Dako wrote:

Chet Zar. It looks a bit creepy. What attracts you to this artist? Is there a work or collection that most intrigues you?
i like "crybaby" and "double whammy" to name two off the top of my head.

There is nothing special about them other than that they simply speak to me. When i look at his pictures, it's almost as if i can understand what he is saying with the picture.

Most of his pictures involve illustrating absurd emotions on absurd visages, which for some reason echoes reality all to well.
Dako wrote:

You were recently nominated "Best Social Sciences Poster". That must make you feel good? (Note: kriswest "Most liked" -- and I got "Most Hated"!?) What makes an internet personality popular and likable?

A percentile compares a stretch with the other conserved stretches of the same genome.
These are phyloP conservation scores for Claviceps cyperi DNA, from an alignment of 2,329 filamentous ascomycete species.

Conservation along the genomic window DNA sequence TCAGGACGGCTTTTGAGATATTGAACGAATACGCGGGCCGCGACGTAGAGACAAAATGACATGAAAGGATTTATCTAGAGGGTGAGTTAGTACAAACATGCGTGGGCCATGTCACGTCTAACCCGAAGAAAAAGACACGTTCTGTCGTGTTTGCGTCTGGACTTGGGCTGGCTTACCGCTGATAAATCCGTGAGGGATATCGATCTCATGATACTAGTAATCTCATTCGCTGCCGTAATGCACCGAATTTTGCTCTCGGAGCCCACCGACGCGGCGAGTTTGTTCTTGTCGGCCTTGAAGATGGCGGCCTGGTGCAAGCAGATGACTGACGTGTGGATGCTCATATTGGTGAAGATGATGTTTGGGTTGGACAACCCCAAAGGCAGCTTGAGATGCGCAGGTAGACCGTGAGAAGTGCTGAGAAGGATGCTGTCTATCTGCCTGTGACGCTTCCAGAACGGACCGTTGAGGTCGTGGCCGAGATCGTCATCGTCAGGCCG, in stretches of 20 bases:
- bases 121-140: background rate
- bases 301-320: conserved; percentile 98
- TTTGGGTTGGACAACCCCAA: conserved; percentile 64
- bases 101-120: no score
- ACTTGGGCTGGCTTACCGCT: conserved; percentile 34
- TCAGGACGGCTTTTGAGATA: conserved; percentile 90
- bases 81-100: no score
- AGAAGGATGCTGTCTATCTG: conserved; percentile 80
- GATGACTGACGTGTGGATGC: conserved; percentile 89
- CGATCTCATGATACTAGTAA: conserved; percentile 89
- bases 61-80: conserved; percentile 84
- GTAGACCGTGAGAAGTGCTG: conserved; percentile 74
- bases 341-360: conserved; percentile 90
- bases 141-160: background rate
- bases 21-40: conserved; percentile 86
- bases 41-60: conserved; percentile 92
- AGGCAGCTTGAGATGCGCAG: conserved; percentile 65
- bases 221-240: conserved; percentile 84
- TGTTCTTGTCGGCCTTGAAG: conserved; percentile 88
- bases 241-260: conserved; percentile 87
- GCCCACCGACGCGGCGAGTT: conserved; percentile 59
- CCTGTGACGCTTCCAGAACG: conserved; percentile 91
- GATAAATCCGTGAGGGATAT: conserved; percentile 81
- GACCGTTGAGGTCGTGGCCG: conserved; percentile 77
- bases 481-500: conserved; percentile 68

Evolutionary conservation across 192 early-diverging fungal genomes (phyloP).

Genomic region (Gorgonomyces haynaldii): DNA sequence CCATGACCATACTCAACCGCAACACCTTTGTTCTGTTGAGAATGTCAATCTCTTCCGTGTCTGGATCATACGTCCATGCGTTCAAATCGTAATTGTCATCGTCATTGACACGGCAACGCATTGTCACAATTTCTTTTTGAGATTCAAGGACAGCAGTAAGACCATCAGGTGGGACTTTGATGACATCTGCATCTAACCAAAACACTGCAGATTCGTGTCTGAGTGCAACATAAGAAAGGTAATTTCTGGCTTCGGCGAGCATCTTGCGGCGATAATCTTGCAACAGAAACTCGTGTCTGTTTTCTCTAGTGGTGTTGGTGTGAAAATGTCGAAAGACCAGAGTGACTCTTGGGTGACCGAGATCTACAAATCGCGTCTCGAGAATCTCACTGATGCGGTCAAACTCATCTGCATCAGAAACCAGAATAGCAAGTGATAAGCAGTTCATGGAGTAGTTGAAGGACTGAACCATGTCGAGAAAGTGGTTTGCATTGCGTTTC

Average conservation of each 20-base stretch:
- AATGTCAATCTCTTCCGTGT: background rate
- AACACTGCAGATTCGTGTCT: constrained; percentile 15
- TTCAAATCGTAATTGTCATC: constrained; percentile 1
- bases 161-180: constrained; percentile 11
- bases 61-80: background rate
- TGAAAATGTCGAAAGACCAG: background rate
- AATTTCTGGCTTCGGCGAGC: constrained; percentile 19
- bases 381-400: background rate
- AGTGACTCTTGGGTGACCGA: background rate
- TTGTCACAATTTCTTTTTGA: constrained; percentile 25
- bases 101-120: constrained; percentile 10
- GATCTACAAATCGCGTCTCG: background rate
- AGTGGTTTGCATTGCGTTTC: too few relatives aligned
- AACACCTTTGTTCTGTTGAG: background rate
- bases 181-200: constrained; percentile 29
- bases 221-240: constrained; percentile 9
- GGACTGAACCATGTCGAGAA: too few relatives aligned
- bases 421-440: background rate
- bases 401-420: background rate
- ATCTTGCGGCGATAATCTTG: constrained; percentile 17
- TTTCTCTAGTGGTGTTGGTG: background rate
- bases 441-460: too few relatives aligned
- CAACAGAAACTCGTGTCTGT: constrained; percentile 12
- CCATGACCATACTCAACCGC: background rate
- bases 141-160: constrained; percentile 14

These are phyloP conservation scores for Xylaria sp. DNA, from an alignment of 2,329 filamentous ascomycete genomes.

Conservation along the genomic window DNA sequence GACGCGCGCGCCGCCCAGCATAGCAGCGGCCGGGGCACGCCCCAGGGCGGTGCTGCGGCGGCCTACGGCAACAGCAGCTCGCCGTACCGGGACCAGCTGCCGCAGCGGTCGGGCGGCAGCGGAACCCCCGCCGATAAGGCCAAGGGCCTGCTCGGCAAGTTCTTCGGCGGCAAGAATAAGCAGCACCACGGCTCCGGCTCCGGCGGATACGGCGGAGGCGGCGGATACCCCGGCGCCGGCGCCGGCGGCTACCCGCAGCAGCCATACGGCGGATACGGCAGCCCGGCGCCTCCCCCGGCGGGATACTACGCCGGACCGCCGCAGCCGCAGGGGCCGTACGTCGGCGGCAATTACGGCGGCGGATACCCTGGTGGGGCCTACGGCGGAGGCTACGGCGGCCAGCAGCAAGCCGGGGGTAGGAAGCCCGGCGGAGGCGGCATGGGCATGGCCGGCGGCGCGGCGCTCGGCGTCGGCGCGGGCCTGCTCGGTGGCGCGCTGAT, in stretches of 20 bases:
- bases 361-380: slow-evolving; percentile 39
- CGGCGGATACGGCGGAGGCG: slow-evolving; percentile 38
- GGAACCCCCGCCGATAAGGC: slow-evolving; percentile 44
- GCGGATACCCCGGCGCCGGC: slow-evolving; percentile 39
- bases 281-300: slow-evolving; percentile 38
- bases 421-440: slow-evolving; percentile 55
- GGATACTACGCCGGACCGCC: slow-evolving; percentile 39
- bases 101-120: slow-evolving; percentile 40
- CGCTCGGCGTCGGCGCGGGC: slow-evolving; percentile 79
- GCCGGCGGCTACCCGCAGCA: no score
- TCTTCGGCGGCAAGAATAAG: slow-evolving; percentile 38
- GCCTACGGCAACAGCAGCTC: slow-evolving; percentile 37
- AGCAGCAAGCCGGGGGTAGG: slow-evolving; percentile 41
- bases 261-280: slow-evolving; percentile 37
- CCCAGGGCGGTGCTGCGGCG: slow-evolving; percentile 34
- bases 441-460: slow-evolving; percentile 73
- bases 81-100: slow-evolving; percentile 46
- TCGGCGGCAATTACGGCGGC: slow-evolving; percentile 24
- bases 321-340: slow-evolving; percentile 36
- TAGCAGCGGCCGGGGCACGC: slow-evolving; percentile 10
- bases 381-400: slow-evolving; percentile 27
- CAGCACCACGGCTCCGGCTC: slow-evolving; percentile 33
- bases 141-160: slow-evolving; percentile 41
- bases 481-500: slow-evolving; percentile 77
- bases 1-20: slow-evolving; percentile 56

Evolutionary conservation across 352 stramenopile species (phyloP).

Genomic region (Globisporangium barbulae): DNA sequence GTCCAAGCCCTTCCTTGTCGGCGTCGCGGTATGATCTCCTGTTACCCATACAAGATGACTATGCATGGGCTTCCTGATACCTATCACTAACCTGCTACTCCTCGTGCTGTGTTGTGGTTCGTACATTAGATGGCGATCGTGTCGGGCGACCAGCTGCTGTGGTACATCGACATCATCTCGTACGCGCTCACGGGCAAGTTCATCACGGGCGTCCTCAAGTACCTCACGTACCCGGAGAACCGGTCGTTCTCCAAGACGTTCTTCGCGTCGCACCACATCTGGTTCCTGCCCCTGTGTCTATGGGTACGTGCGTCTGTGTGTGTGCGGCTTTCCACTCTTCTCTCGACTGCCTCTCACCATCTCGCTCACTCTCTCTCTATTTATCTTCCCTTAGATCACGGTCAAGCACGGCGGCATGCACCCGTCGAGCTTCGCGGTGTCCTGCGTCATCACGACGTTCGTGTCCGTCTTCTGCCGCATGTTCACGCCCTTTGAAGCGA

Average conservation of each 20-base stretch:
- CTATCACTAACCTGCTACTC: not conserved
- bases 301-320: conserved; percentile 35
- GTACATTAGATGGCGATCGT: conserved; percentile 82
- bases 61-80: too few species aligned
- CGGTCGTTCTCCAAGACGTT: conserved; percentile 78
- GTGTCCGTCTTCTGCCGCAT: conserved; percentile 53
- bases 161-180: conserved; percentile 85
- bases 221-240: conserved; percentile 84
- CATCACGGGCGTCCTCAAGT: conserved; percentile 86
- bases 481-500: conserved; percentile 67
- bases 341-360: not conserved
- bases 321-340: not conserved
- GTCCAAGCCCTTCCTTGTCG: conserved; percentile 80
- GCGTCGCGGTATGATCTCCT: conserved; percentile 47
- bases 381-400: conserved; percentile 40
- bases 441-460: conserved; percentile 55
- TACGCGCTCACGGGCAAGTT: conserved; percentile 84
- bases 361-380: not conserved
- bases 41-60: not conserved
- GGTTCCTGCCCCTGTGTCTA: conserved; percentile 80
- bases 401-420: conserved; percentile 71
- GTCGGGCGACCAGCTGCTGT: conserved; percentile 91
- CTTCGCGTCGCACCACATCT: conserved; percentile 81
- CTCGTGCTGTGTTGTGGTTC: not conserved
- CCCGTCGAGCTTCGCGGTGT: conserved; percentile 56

likeability isn't really a trait i associate with being a good philosopher, though it can seriously help or hinder the way people persiece a philosophy.

I don't think i'll win best social sciences poster, but if i do i would like it to be for my sociological mind.

Dako wrote:

And in keeping with the forum theme, what does dissidence mean to you?
Opposition to an idea. Logical criticism.
Dako wrote:


"As I was going to St. Ives,
I met a man with seven wives.
Each wife had seven sacks,
Each sack had seven cats,
Each cat had seven kits.
Kits, cats, sacks, and wives,
How many were going to St. Ives?"

2800?
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PostSubject: Re: Interview with wonderer   Sat Feb 14, 2009 12:38 am



Part III